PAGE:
Starting a career in construction has greatly enhanced the success of safety professionals Edmund Milukas and Richard Neill. Milukas is the director of corporate compliance at Riggs Distler & Co. Inc., Cherry Hill, N.J., and Neill is the company’s Environmental Health and Safety senior director. Riggs Distler is part of Phoenix-based Centuri Group Inc.
How did you get into the safety field and what do you like best about it?
Milukas: After spending time in the roles of journeyman lineman and a manager in operations, I was given the opportunity to begin a full-time position in safety. I felt that my experience prepared me to not only relate to our craftspeople, but to support them by building systems that I felt confident they would understand and want to use.
Neill: Through the early part of my life, most of the jobs I held were in the construction field. I was fortunate enough to go back to college at a time when most people had begun their careers. Millersville (Pa.) University had an excellent occupational safety and hygiene management program.
When I graduated, I wanted to return to my construction roots. I mostly enjoy the problem-solving aspect of safety as well as helping others; however, the closer I get to the end of my career, the more I enjoy seeing new safety professionals enter the field and enjoy safety as much as I did when I first started—and still do!
How have safety policies and procedures for line work changed over the years?
Milukas: I feel the training has become more personal and relatable to the individual employee. As an industry, we have come a long way in explaining the whys behind our policies, procedures and work practices. The focus has changed from “how to get the job done” to “how to get the job done safely.”
Neill: One of the biggest focus shifts in the last 10 years is the embrace of understanding the root cause of incidents and the development of meaningful corrective actions that have helped our industry to continuously improve. Weather, tooling, equipment, remote locations, time pressures, experience, personal well-being—when we are investigating an incident, we need to evaluate these complexities and understand how they played a part in the incident as a whole. Only when we understand these root causes will we begin to eliminate incidents and build on a continuously improving journey to zero incidents.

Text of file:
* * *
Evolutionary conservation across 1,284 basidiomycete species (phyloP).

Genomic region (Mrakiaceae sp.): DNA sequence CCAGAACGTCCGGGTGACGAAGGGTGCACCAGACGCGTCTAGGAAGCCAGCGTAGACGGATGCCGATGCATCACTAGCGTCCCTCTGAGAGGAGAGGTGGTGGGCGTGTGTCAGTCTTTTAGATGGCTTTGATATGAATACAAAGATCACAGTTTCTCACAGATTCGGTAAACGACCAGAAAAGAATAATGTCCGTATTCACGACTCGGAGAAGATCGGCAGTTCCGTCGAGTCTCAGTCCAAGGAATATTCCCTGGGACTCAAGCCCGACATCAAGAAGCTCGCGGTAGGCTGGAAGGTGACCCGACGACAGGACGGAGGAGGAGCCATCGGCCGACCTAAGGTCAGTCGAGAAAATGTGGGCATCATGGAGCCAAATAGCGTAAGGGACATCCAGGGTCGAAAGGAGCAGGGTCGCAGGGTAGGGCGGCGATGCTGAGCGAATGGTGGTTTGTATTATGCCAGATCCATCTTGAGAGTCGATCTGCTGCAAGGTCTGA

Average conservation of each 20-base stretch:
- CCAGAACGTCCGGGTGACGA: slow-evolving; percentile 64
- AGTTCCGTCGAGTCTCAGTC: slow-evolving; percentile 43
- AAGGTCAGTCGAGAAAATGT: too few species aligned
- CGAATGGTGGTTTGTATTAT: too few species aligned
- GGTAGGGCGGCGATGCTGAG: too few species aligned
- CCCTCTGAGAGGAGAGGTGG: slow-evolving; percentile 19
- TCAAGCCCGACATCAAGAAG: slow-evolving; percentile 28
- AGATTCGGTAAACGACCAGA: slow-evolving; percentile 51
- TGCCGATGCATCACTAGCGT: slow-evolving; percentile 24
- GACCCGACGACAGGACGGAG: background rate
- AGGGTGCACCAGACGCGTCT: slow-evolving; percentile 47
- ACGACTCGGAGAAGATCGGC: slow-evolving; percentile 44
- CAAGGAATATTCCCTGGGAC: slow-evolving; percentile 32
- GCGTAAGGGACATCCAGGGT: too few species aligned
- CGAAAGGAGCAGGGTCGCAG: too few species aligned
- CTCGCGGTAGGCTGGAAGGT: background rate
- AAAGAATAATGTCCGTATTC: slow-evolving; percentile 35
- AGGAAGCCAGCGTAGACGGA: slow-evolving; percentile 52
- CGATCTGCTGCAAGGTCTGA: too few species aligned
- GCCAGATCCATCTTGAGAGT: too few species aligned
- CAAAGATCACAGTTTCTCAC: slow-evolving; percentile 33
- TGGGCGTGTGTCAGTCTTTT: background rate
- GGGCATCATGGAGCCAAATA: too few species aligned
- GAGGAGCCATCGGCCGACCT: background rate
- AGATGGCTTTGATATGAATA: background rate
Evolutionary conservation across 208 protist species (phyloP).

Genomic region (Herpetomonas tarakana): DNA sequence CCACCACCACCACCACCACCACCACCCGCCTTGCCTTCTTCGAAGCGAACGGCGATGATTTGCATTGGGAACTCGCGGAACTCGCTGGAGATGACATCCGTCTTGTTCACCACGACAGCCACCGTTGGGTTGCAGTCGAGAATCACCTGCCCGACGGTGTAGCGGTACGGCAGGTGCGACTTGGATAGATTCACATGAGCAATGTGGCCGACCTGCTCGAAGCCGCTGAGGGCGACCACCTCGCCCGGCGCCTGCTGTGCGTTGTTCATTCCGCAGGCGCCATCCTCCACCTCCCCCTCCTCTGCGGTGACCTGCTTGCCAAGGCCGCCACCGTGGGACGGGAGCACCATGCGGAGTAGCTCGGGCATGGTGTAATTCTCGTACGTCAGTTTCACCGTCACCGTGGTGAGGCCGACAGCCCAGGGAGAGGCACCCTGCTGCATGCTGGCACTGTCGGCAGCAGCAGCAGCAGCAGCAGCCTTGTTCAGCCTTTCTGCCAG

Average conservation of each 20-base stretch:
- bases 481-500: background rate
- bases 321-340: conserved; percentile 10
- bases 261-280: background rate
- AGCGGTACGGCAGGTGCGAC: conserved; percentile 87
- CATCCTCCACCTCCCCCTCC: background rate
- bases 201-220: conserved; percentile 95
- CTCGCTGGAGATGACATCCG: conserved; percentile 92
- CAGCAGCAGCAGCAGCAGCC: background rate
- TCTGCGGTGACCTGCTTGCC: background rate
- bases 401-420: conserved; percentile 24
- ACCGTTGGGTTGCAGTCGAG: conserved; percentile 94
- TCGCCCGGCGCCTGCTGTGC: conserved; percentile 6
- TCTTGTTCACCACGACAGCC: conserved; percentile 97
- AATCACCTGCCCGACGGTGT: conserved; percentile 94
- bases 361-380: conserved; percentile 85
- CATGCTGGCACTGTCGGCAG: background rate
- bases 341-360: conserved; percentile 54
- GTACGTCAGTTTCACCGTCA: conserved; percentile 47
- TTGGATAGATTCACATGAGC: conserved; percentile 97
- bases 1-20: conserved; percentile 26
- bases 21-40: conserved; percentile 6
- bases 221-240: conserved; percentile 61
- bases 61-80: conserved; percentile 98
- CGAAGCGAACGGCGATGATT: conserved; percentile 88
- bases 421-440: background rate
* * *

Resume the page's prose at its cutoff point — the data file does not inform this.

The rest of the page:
What are the biggest challenges and how do you approach them?
Milukas and Neill: We agree that turnover and aligning new employees with our safety culture is a huge challenge. Approaching these challenges begins with ensuring you have a solid foundation of leaders and core employees that are aligned with and model a culture of safety. We like to think of this group as our first line of defense. They are responsible for ensuring new employees understand our culture and expectations as they apply to safety. They are also responsible for identifying any employee who may need additional coaching.
What is the Electrical Transmission & Distribution (ET&D) Partnership Steering Committee working on, and how can line contractors benefit?
Milukas: I am a member of the Communications Task team. We develop and post safety briefs throughout the year. These briefs are beneficial at the crew level as they allow the sharing of knowledge and discussions on relevant topics.
Neill: I am a member of the Data Task team, and our focus is to perform data collection and analysis to establish causes of serious injuries and fatalities (SIFs) for electrical work in the industry. All the ET&D partnership companies submit their OSHA 300 data to the task team. That data is then evaluated and analyzed to determine the most prevalent types of injuries and associated information, including the nature of injury, location, type of work being performed and cause, among other things. Additionally, incident-related data from OSHA’s Information System is analyzed. Detailed descriptions of fatalities and other SIF incidents are key in the team’s ability to perform accurate analysis and to make recommendations that will contribute to the continual reduction in these events.
Any advice for professionals just getting into the safety field?
Milukas: Find a great mentor and surround yourself with good peers. I would not have had the opportunities afforded to me without them. Also, live on the edge of your comfort zone. It is a good place to be, because you can step outside of it and back into it, as needed.
Neill: Early in my career, I was routinely asked by well-intentioned—and not so well-intentioned—people to make decisions regarding safety that benefited them, but could compromise the integrity of myself or my employer. A few examples of this are not reporting a very minor injury, being asked to make myself “busy somewhere else” during a critical task or simply allowing a policy to be overlooked. I adopted a simple but effective rule in the early ‘90s that has never failed me since. That rule is to ask myself, “If everything goes wrong, can I justify the decision I make?” If the answer is no, then a different decision needs to be made. My advice to anyone starting in this career is to adapt that rule—it will never let you down.